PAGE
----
Nutrient and Lower Food Web Dynamics:
A Coupled Biological and Physical Modeling Study

Changsheng Chen, Lixia Wang, Rubao Ji, David J. Schwab, Dmitry Beletsky, J. W. Budd, Gary L. Fahnenstiel, T. H. Johengen, H. Vanderploeg, Brian Eadie, Wayne Gardner, Peter Lavrenyev, and Marie Bundy

The plume ecosystem of Lake Michigan was examined using a 3-D coupled physical and biological model. The physical model is the Princeton Ocean Model (POM) and the biological model is a phosphorus-controlling lower trophic level food web model including 7 state variables (phosphorus, small and large phytoplankton, small and large zooplankton, bacteria, and detritus). The coupled model was forced by the 1998 and 1999 real-time wind and net heat flux under wintertime climatological initial conditions and ran prognostically with input of the real-time suspended sediment concentration derived directly from temporally and spatially interpolated satellite imagery (with correction using data samples).

The model results show that the spatial distribution of the biological field was closely related to the physical environment associated with 3D circulation and mixing. The different spatial patterns of the chlorophyll-a concentration found in southern Lake Michigan in 1998 and 1999 were well coherent with the spatial distribution of the model-predicted 3D circulation for these two years.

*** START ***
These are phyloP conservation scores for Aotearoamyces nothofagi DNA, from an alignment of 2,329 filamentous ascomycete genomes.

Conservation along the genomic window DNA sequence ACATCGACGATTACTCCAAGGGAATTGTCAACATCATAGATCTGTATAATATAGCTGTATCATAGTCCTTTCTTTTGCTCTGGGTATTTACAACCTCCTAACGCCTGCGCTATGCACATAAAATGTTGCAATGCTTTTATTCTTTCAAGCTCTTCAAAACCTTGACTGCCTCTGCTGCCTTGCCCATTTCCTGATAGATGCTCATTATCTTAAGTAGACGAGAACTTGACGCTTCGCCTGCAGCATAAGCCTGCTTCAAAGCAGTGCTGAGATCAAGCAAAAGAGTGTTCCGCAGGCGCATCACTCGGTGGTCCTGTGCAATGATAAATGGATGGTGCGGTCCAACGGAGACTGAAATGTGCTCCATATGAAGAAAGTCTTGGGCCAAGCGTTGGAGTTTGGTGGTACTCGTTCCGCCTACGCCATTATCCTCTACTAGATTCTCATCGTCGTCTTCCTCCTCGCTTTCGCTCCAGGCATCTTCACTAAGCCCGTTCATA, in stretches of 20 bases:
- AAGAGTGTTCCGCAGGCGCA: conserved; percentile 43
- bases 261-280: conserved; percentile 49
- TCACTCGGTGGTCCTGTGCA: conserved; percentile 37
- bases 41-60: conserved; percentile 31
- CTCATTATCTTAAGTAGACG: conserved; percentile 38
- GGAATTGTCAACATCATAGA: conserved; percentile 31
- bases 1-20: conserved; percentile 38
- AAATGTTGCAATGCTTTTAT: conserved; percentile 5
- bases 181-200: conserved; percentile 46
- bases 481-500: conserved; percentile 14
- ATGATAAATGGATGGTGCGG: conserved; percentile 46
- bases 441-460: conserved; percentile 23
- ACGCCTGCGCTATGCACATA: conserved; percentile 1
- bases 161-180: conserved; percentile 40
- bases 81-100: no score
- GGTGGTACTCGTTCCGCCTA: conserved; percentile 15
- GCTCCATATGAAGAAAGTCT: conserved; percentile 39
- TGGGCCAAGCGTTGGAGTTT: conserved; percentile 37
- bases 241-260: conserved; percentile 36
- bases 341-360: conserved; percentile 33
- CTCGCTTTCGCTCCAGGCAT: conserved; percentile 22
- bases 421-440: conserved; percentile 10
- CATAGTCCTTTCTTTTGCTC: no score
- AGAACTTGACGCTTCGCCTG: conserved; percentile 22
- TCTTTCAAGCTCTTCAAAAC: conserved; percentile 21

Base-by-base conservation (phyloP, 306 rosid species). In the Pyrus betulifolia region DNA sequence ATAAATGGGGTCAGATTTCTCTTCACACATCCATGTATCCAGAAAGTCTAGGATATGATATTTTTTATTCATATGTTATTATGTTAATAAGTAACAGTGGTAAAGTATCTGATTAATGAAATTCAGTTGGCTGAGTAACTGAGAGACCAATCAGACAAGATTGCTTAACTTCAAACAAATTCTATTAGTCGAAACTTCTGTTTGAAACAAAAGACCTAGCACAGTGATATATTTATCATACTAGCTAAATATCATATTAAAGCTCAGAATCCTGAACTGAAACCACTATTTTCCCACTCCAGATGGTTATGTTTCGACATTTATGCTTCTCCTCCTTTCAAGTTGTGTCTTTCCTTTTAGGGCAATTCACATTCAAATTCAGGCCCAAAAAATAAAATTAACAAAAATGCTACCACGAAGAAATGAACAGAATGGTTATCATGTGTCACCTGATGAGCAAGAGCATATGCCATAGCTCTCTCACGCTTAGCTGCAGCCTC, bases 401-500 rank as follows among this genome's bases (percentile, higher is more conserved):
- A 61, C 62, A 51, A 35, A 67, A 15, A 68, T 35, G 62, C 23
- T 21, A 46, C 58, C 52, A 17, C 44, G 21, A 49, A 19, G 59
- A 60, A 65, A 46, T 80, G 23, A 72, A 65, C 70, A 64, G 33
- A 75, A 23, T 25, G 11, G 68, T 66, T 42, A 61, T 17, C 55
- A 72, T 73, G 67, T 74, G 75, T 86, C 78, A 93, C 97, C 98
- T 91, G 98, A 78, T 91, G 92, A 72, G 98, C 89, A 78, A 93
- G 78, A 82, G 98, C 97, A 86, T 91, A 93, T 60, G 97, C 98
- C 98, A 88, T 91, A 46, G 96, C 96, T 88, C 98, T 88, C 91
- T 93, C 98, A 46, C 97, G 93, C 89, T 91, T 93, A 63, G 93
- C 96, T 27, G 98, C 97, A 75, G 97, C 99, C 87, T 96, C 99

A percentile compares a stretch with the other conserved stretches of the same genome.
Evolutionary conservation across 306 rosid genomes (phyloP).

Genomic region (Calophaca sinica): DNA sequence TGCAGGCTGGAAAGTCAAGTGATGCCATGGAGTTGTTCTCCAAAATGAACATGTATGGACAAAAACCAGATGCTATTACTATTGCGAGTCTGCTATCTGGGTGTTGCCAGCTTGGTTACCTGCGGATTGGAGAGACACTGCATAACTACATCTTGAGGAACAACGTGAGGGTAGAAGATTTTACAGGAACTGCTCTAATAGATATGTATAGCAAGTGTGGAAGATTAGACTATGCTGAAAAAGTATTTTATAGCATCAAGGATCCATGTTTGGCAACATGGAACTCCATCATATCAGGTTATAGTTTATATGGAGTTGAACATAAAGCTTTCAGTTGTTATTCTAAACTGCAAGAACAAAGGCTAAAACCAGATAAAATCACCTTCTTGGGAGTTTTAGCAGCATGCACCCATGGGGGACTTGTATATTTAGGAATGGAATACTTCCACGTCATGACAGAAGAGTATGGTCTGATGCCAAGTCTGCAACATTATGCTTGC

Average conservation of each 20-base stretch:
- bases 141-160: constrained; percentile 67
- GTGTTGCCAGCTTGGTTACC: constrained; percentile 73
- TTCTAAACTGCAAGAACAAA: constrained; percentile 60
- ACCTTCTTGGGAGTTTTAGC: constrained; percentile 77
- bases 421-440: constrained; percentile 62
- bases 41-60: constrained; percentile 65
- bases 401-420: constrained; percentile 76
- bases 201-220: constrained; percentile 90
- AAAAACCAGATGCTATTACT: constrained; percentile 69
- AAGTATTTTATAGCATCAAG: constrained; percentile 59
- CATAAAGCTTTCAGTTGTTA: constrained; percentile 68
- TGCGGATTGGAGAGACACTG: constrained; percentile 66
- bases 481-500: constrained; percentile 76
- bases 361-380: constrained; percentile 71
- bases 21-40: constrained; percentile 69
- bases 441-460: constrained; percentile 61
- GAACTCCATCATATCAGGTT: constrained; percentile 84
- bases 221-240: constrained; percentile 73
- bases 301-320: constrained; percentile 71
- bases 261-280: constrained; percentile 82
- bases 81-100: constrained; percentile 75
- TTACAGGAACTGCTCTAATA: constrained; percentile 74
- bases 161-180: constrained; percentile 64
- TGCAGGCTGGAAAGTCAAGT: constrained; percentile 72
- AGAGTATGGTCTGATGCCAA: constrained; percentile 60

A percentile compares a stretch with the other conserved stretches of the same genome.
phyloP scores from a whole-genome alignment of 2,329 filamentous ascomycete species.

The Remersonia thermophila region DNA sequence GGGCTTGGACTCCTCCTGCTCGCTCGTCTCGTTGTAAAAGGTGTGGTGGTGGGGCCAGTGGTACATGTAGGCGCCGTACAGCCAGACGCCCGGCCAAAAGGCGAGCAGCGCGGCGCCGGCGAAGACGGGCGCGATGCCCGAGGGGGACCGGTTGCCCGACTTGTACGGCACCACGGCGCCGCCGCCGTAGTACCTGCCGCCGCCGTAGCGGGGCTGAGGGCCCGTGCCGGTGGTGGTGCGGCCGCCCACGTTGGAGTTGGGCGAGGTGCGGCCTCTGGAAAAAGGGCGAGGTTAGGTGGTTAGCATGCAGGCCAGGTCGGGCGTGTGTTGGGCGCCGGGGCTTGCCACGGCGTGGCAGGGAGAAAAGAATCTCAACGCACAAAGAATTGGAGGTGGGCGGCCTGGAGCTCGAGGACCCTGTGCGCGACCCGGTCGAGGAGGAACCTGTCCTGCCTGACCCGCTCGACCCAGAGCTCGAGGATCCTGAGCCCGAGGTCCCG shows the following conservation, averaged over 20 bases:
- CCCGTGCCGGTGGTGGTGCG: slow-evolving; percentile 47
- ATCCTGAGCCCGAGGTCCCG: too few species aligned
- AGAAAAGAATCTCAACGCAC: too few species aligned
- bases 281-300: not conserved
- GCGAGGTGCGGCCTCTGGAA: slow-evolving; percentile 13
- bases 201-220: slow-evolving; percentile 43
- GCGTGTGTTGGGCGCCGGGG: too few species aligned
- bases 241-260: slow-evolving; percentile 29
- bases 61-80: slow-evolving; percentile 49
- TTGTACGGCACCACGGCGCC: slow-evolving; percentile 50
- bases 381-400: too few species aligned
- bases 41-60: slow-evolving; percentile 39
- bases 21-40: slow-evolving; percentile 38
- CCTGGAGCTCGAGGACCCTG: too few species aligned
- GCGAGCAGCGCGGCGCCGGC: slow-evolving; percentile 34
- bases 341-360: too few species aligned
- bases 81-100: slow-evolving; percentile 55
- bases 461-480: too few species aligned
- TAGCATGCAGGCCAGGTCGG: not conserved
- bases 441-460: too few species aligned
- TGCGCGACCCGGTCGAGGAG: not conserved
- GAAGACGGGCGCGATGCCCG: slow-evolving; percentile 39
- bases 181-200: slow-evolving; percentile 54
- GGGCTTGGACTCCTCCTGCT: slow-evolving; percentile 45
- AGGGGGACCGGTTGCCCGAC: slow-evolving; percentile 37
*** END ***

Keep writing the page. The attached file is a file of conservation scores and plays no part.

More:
The suspended sediments in the reflective, recurrent coastal plume had a significant impact on the spatial distribution and temporal variation of the nutrients and plankton in southern Lake Michigan in 1998 and 1999 spring seasons. The nutrients released from suspended sediments were critical to maintain the nutrient level in southern Lake Michigan. The growth of phytoplankton in the plume depended on the availability of nutrients and light, but the cross-shelf decrease tendency of phytoplankton was controlled by a ratio of the euphotic depth to the mixed layer depth. The photosynthesis inhibition due to both light intensity and suspended sediments led to a subsurface maximum of primary production, but had little influences on the spatial distribution of phytoplankton biomass as a result of strong vertical mixing.

The cross-plume fluxes of nutrients and phytoplankton were mainly driven by episodic wind events with a period of about 5 to 7 days: offshore during northerly winds and onshore during southerly winds. The flux estimates among biological variables in the food web system suggested that the microbial food web played an important role in the secondary production in southern Lake Michigan. The lower trophic level food web system could be divided into two decoupled loops: (1) detritus-bacteria-microzooplankton-large zooplankton and (2) nutrient-phytoplankton-detritus.

The model-predicted spatial distributions of nutrients and phytoplankton were in reasonable agreement with observations taken during the 1988 and 1999 EEGLE interdisciplinary cruises, suggesting that the model was robust to capture the basic characteristics of the plume ecosystem in southern Lake Michigan.